- By Thomas R. Temin
- Jan 04, 2002
Thomas R. Temin
It hasn't taken long for the whispered doubts about the Office of Management and Budget's e-government initiative to set in. At cocktail parties and luncheons throughout the recent holiday season, you could hear the growing buzz of skepticism about whether OMB will pull it off.
Recall that under OMB's explicit direction, teams were assembled, scores of projects were assessed and models for governmentwide adoption were chosen. The winners were to gain the imprimatur of OMB approval and, more importantly, a chunk of a special, $20-million e-government fund.
The locomotive was rolling.
Except that the $20 million OMB thought it would have now may only be $5 million, if anything. And now the agencies are being told to cut redundancies and sort out the money among themselves [GCN, Dec. 10, 2001, Page 1
Yeah, right. It brings to mind the old Buddy Holly song, 'That'll be the day.'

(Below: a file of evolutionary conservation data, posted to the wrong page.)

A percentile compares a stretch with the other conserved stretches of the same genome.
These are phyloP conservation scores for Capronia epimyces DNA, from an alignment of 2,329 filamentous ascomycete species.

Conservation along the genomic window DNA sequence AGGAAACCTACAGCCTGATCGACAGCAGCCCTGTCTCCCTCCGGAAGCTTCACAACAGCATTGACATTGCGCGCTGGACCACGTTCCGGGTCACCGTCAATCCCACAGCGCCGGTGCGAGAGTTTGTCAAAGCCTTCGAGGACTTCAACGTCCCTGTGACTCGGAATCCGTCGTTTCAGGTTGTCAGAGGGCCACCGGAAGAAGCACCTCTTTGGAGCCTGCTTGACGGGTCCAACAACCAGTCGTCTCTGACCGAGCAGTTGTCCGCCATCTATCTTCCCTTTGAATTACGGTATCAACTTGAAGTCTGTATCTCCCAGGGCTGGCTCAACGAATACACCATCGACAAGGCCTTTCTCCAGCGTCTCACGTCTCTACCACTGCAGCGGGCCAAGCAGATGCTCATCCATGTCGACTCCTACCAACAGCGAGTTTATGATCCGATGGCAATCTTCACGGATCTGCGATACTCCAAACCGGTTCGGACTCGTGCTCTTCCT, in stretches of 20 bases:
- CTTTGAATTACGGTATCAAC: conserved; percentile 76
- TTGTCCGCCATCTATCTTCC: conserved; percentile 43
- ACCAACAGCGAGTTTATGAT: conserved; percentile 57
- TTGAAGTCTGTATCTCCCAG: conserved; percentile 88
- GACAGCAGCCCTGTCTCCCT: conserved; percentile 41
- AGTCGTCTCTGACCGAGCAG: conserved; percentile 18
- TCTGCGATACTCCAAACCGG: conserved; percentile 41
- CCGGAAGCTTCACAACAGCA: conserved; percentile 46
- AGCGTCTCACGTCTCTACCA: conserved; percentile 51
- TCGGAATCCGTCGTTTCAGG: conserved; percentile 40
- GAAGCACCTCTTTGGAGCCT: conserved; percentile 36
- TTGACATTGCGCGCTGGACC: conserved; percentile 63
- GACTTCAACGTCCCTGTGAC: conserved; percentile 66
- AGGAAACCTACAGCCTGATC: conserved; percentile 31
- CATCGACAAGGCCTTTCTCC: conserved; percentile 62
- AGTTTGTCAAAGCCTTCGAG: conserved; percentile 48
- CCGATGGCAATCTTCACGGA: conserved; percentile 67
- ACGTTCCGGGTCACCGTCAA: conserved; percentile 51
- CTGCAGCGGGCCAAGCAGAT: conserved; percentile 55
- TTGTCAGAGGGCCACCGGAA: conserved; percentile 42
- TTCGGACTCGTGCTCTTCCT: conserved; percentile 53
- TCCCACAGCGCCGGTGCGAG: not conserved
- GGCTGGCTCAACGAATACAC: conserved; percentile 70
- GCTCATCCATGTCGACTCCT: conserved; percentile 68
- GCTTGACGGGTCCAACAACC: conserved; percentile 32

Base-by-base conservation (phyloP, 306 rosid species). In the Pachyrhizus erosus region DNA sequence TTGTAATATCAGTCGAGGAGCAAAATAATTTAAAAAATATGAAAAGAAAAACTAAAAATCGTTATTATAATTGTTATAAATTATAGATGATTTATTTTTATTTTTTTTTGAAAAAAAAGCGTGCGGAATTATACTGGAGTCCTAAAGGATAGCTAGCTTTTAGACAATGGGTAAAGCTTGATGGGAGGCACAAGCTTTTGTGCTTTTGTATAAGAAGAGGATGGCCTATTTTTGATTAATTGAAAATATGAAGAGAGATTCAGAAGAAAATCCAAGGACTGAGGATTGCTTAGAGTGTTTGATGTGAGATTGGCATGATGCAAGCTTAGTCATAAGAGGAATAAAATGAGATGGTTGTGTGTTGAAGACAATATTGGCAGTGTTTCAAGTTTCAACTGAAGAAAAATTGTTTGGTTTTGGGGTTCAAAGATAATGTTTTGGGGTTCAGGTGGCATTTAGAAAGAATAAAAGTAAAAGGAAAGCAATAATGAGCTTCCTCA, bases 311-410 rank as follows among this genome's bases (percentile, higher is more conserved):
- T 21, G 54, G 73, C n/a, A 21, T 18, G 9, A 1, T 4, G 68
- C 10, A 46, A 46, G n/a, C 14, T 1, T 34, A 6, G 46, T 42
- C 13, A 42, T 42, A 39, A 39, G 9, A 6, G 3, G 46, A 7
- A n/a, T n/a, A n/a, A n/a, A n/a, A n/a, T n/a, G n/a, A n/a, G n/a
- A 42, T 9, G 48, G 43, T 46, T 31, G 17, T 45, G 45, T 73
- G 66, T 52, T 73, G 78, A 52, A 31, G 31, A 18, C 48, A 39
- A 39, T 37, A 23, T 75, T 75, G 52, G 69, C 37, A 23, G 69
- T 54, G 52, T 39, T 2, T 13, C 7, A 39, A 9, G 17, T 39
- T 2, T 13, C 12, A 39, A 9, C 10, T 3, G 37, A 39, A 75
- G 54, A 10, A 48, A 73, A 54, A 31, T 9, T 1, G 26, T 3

I deliberately haven't yet mentioned Mark Forman, the administration's e-government point man and orchestrator of the plan. That's because I think he's done about as good a job as anyone could under the circumstances. He's knowledgeable, likable, listens carefully to all comers and never seems to shun an opportunity to make OMB's case.
But, as Rep. Tom Davis (R-Va.), a vocal supporter of e-government, pointedly said of Forman recently, 'How much juice does he have when he calls up?' Translation: Not being OMB's deputy director for management, does Forman have sufficient power to create the level of interagency cooperation required?
That's not a knock on Forman, but rather on the way the job was positioned. It's too bad OMB'the administration, really'didn't add juice to the job by making Forman or somebody else the DDM. Maybe they thought having the President's Management Council in on the e-government project and budget decisions would overcome the ingrained, cultural bias against parting with one's own departmental funds. But that's unproven, and now there's a war on and deficits are looming.
If the Hill is still interested in electronic government, it should consider what a few days' worth of farm subsidies would do to juice up e-gov.
Thomas R. TeminEditorial director